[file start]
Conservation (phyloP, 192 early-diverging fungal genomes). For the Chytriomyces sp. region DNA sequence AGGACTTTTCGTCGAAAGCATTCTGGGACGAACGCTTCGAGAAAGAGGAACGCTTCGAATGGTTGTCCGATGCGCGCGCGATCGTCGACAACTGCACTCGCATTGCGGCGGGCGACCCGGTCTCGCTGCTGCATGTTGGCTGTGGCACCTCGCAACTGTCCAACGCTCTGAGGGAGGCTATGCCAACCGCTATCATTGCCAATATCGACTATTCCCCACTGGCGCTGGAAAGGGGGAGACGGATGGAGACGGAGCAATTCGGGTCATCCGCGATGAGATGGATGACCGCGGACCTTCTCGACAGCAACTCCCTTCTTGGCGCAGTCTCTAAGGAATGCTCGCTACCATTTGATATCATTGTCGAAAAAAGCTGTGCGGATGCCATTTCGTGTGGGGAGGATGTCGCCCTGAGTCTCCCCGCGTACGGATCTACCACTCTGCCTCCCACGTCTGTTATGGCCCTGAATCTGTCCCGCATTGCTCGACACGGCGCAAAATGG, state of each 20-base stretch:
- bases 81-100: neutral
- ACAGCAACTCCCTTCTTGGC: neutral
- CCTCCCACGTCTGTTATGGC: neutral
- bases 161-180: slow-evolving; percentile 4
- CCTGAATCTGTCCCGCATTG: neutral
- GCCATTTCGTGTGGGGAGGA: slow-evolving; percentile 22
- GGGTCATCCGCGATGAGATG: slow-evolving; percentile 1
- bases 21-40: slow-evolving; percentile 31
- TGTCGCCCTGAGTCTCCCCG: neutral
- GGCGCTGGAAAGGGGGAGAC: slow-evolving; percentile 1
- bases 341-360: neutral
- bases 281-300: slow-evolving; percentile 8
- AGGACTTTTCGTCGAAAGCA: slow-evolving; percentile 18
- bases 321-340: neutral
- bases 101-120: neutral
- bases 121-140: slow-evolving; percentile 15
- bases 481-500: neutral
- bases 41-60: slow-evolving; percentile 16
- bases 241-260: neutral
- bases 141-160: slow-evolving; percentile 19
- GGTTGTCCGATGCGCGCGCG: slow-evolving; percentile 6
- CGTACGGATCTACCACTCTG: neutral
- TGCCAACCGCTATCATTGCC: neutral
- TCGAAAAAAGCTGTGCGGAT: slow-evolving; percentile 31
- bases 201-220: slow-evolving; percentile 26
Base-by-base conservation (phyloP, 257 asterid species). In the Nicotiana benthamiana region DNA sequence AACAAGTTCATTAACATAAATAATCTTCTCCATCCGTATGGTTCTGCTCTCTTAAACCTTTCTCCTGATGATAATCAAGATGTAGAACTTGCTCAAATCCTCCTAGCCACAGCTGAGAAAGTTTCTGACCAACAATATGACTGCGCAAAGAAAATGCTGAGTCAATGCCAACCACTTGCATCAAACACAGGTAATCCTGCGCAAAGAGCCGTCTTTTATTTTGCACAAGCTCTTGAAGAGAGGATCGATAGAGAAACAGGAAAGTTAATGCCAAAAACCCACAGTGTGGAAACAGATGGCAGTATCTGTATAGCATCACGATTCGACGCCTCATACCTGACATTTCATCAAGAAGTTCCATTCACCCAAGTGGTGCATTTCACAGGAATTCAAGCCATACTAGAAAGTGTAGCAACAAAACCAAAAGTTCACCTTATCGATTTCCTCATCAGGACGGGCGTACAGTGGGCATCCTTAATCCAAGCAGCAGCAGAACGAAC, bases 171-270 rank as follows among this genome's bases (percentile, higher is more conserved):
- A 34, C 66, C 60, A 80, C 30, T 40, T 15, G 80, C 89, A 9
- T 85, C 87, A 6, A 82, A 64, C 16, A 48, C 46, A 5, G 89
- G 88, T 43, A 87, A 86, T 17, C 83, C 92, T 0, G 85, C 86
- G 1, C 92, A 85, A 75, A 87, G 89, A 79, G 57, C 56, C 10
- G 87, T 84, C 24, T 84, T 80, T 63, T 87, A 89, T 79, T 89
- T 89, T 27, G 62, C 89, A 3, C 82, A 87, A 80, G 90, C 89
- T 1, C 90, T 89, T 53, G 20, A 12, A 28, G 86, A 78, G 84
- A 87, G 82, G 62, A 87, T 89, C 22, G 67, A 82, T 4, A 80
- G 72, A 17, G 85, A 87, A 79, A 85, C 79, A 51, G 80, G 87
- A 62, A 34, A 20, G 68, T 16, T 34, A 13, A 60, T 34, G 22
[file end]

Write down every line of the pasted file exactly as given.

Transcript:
Conservation (phyloP, 192 early-diverging fungal genomes). For the Chytriomyces sp. region DNA sequence AGGACTTTTCGTCGAAAGCATTCTGGGACGAACGCTTCGAGAAAGAGGAACGCTTCGAATGGTTGTCCGATGCGCGCGCGATCGTCGACAACTGCACTCGCATTGCGGCGGGCGACCCGGTCTCGCTGCTGCATGTTGGCTGTGGCACCTCGCAACTGTCCAACGCTCTGAGGGAGGCTATGCCAACCGCTATCATTGCCAATATCGACTATTCCCCACTGGCGCTGGAAAGGGGGAGACGGATGGAGACGGAGCAATTCGGGTCATCCGCGATGAGATGGATGACCGCGGACCTTCTCGACAGCAACTCCCTTCTTGGCGCAGTCTCTAAGGAATGCTCGCTACCATTTGATATCATTGTCGAAAAAAGCTGTGCGGATGCCATTTCGTGTGGGGAGGATGTCGCCCTGAGTCTCCCCGCGTACGGATCTACCACTCTGCCTCCCACGTCTGTTATGGCCCTGAATCTGTCCCGCATTGCTCGACACGGCGCAAAATGG, state of each 20-base stretch:
- bases 81-100: neutral
- ACAGCAACTCCCTTCTTGGC: neutral
- CCTCCCACGTCTGTTATGGC: neutral
- bases 161-180: slow-evolving; percentile 4
- CCTGAATCTGTCCCGCATTG: neutral
- GCCATTTCGTGTGGGGAGGA: slow-evolving; percentile 22
- GGGTCATCCGCGATGAGATG: slow-evolving; percentile 1
- bases 21-40: slow-evolving; percentile 31
- TGTCGCCCTGAGTCTCCCCG: neutral
- GGCGCTGGAAAGGGGGAGAC: slow-evolving; percentile 1
- bases 341-360: neutral
- bases 281-300: slow-evolving; percentile 8
- AGGACTTTTCGTCGAAAGCA: slow-evolving; percentile 18
- bases 321-340: neutral
- bases 101-120: neutral
- bases 121-140: slow-evolving; percentile 15
- bases 481-500: neutral
- bases 41-60: slow-evolving; percentile 16
- bases 241-260: neutral
- bases 141-160: slow-evolving; percentile 19
- GGTTGTCCGATGCGCGCGCG: slow-evolving; percentile 6
- CGTACGGATCTACCACTCTG: neutral
- TGCCAACCGCTATCATTGCC: neutral
- TCGAAAAAAGCTGTGCGGAT: slow-evolving; percentile 31
- bases 201-220: slow-evolving; percentile 26
Base-by-base conservation (phyloP, 257 asterid species). In the Nicotiana benthamiana region DNA sequence AACAAGTTCATTAACATAAATAATCTTCTCCATCCGTATGGTTCTGCTCTCTTAAACCTTTCTCCTGATGATAATCAAGATGTAGAACTTGCTCAAATCCTCCTAGCCACAGCTGAGAAAGTTTCTGACCAACAATATGACTGCGCAAAGAAAATGCTGAGTCAATGCCAACCACTTGCATCAAACACAGGTAATCCTGCGCAAAGAGCCGTCTTTTATTTTGCACAAGCTCTTGAAGAGAGGATCGATAGAGAAACAGGAAAGTTAATGCCAAAAACCCACAGTGTGGAAACAGATGGCAGTATCTGTATAGCATCACGATTCGACGCCTCATACCTGACATTTCATCAAGAAGTTCCATTCACCCAAGTGGTGCATTTCACAGGAATTCAAGCCATACTAGAAAGTGTAGCAACAAAACCAAAAGTTCACCTTATCGATTTCCTCATCAGGACGGGCGTACAGTGGGCATCCTTAATCCAAGCAGCAGCAGAACGAAC, bases 171-270 rank as follows among this genome's bases (percentile, higher is more conserved):
- A 34, C 66, C 60, A 80, C 30, T 40, T 15, G 80, C 89, A 9
- T 85, C 87, A 6, A 82, A 64, C 16, A 48, C 46, A 5, G 89
- G 88, T 43, A 87, A 86, T 17, C 83, C 92, T 0, G 85, C 86
- G 1, C 92, A 85, A 75, A 87, G 89, A 79, G 57, C 56, C 10
- G 87, T 84, C 24, T 84, T 80, T 63, T 87, A 89, T 79, T 89
- T 89, T 27, G 62, C 89, A 3, C 82, A 87, A 80, G 90, C 89
- T 1, C 90, T 89, T 53, G 20, A 12, A 28, G 86, A 78, G 84
- A 87, G 82, G 62, A 87, T 89, C 22, G 67, A 82, T 4, A 80
- G 72, A 17, G 85, A 87, A 79, A 85, C 79, A 51, G 80, G 87
- A 62, A 34, A 20, G 68, T 16, T 34, A 13, A 60, T 34, G 22